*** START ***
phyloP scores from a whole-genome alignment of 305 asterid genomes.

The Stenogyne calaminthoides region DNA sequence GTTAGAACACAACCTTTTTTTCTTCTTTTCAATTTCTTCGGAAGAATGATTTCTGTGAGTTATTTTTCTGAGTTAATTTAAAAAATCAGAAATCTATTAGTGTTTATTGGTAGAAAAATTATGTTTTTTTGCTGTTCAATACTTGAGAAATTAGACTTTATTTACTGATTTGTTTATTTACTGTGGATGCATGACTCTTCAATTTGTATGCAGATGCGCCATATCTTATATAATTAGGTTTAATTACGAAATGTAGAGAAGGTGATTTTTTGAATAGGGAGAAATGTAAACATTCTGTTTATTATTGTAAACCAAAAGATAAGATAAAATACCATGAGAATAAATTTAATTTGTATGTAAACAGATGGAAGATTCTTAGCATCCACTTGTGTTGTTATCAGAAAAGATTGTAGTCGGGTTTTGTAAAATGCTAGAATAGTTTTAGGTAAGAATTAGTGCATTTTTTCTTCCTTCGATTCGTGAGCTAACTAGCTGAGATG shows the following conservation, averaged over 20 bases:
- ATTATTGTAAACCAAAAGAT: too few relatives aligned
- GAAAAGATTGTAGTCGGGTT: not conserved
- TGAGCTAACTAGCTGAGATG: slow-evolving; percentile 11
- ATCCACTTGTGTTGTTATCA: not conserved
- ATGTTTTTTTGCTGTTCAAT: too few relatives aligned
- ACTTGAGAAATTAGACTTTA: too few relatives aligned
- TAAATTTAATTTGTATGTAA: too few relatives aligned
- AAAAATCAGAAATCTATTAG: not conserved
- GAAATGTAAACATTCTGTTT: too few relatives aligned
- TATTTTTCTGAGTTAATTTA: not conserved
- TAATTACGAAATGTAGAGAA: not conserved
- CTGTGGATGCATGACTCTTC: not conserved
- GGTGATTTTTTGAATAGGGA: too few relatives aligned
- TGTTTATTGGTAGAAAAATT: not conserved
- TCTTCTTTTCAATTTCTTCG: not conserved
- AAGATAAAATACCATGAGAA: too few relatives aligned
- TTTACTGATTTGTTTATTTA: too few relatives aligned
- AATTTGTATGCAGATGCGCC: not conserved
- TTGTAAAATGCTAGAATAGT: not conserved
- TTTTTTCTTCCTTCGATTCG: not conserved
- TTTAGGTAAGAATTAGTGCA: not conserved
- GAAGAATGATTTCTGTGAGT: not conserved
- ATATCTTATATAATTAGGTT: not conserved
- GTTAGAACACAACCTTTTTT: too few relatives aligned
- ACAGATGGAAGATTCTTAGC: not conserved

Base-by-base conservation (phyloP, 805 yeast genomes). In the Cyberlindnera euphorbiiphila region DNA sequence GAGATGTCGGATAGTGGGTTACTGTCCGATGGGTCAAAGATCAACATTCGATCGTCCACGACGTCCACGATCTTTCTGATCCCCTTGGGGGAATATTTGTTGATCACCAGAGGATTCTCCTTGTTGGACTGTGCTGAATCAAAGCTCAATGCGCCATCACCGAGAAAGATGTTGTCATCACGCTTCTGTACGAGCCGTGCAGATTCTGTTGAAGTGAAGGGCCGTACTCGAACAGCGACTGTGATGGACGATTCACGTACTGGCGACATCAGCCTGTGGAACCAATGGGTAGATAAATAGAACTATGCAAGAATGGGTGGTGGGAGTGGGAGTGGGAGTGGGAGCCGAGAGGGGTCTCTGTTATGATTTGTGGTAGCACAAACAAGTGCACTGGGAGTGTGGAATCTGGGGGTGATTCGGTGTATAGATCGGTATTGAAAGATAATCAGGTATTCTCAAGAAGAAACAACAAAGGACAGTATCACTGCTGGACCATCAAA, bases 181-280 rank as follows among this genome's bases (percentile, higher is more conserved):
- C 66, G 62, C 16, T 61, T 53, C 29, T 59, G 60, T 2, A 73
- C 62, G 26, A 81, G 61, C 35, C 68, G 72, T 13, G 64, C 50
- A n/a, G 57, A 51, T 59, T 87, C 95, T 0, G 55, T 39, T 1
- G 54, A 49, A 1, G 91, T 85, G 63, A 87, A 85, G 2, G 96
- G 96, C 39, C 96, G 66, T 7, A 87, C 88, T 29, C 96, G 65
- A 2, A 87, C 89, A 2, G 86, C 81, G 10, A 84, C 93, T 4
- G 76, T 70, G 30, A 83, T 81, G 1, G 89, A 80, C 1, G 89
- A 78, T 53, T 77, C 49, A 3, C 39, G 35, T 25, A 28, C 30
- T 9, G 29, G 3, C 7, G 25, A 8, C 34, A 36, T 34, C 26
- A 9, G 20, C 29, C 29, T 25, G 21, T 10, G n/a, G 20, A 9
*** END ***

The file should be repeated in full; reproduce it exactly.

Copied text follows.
phyloP scores from a whole-genome alignment of 305 asterid genomes.

The Stenogyne calaminthoides region DNA sequence GTTAGAACACAACCTTTTTTTCTTCTTTTCAATTTCTTCGGAAGAATGATTTCTGTGAGTTATTTTTCTGAGTTAATTTAAAAAATCAGAAATCTATTAGTGTTTATTGGTAGAAAAATTATGTTTTTTTGCTGTTCAATACTTGAGAAATTAGACTTTATTTACTGATTTGTTTATTTACTGTGGATGCATGACTCTTCAATTTGTATGCAGATGCGCCATATCTTATATAATTAGGTTTAATTACGAAATGTAGAGAAGGTGATTTTTTGAATAGGGAGAAATGTAAACATTCTGTTTATTATTGTAAACCAAAAGATAAGATAAAATACCATGAGAATAAATTTAATTTGTATGTAAACAGATGGAAGATTCTTAGCATCCACTTGTGTTGTTATCAGAAAAGATTGTAGTCGGGTTTTGTAAAATGCTAGAATAGTTTTAGGTAAGAATTAGTGCATTTTTTCTTCCTTCGATTCGTGAGCTAACTAGCTGAGATG shows the following conservation, averaged over 20 bases:
- ATTATTGTAAACCAAAAGAT: too few relatives aligned
- GAAAAGATTGTAGTCGGGTT: not conserved
- TGAGCTAACTAGCTGAGATG: slow-evolving; percentile 11
- ATCCACTTGTGTTGTTATCA: not conserved
- ATGTTTTTTTGCTGTTCAAT: too few relatives aligned
- ACTTGAGAAATTAGACTTTA: too few relatives aligned
- TAAATTTAATTTGTATGTAA: too few relatives aligned
- AAAAATCAGAAATCTATTAG: not conserved
- GAAATGTAAACATTCTGTTT: too few relatives aligned
- TATTTTTCTGAGTTAATTTA: not conserved
- TAATTACGAAATGTAGAGAA: not conserved
- CTGTGGATGCATGACTCTTC: not conserved
- GGTGATTTTTTGAATAGGGA: too few relatives aligned
- TGTTTATTGGTAGAAAAATT: not conserved
- TCTTCTTTTCAATTTCTTCG: not conserved
- AAGATAAAATACCATGAGAA: too few relatives aligned
- TTTACTGATTTGTTTATTTA: too few relatives aligned
- AATTTGTATGCAGATGCGCC: not conserved
- TTGTAAAATGCTAGAATAGT: not conserved
- TTTTTTCTTCCTTCGATTCG: not conserved
- TTTAGGTAAGAATTAGTGCA: not conserved
- GAAGAATGATTTCTGTGAGT: not conserved
- ATATCTTATATAATTAGGTT: not conserved
- GTTAGAACACAACCTTTTTT: too few relatives aligned
- ACAGATGGAAGATTCTTAGC: not conserved

Base-by-base conservation (phyloP, 805 yeast genomes). In the Cyberlindnera euphorbiiphila region DNA sequence GAGATGTCGGATAGTGGGTTACTGTCCGATGGGTCAAAGATCAACATTCGATCGTCCACGACGTCCACGATCTTTCTGATCCCCTTGGGGGAATATTTGTTGATCACCAGAGGATTCTCCTTGTTGGACTGTGCTGAATCAAAGCTCAATGCGCCATCACCGAGAAAGATGTTGTCATCACGCTTCTGTACGAGCCGTGCAGATTCTGTTGAAGTGAAGGGCCGTACTCGAACAGCGACTGTGATGGACGATTCACGTACTGGCGACATCAGCCTGTGGAACCAATGGGTAGATAAATAGAACTATGCAAGAATGGGTGGTGGGAGTGGGAGTGGGAGTGGGAGCCGAGAGGGGTCTCTGTTATGATTTGTGGTAGCACAAACAAGTGCACTGGGAGTGTGGAATCTGGGGGTGATTCGGTGTATAGATCGGTATTGAAAGATAATCAGGTATTCTCAAGAAGAAACAACAAAGGACAGTATCACTGCTGGACCATCAAA, bases 181-280 rank as follows among this genome's bases (percentile, higher is more conserved):
- C 66, G 62, C 16, T 61, T 53, C 29, T 59, G 60, T 2, A 73
- C 62, G 26, A 81, G 61, C 35, C 68, G 72, T 13, G 64, C 50
- A n/a, G 57, A 51, T 59, T 87, C 95, T 0, G 55, T 39, T 1
- G 54, A 49, A 1, G 91, T 85, G 63, A 87, A 85, G 2, G 96
- G 96, C 39, C 96, G 66, T 7, A 87, C 88, T 29, C 96, G 65
- A 2, A 87, C 89, A 2, G 86, C 81, G 10, A 84, C 93, T 4
- G 76, T 70, G 30, A 83, T 81, G 1, G 89, A 80, C 1, G 89
- A 78, T 53, T 77, C 49, A 3, C 39, G 35, T 25, A 28, C 30
- T 9, G 29, G 3, C 7, G 25, A 8, C 34, A 36, T 34, C 26
- A 9, G 20, C 29, C 29, T 25, G 21, T 10, G n/a, G 20, A 9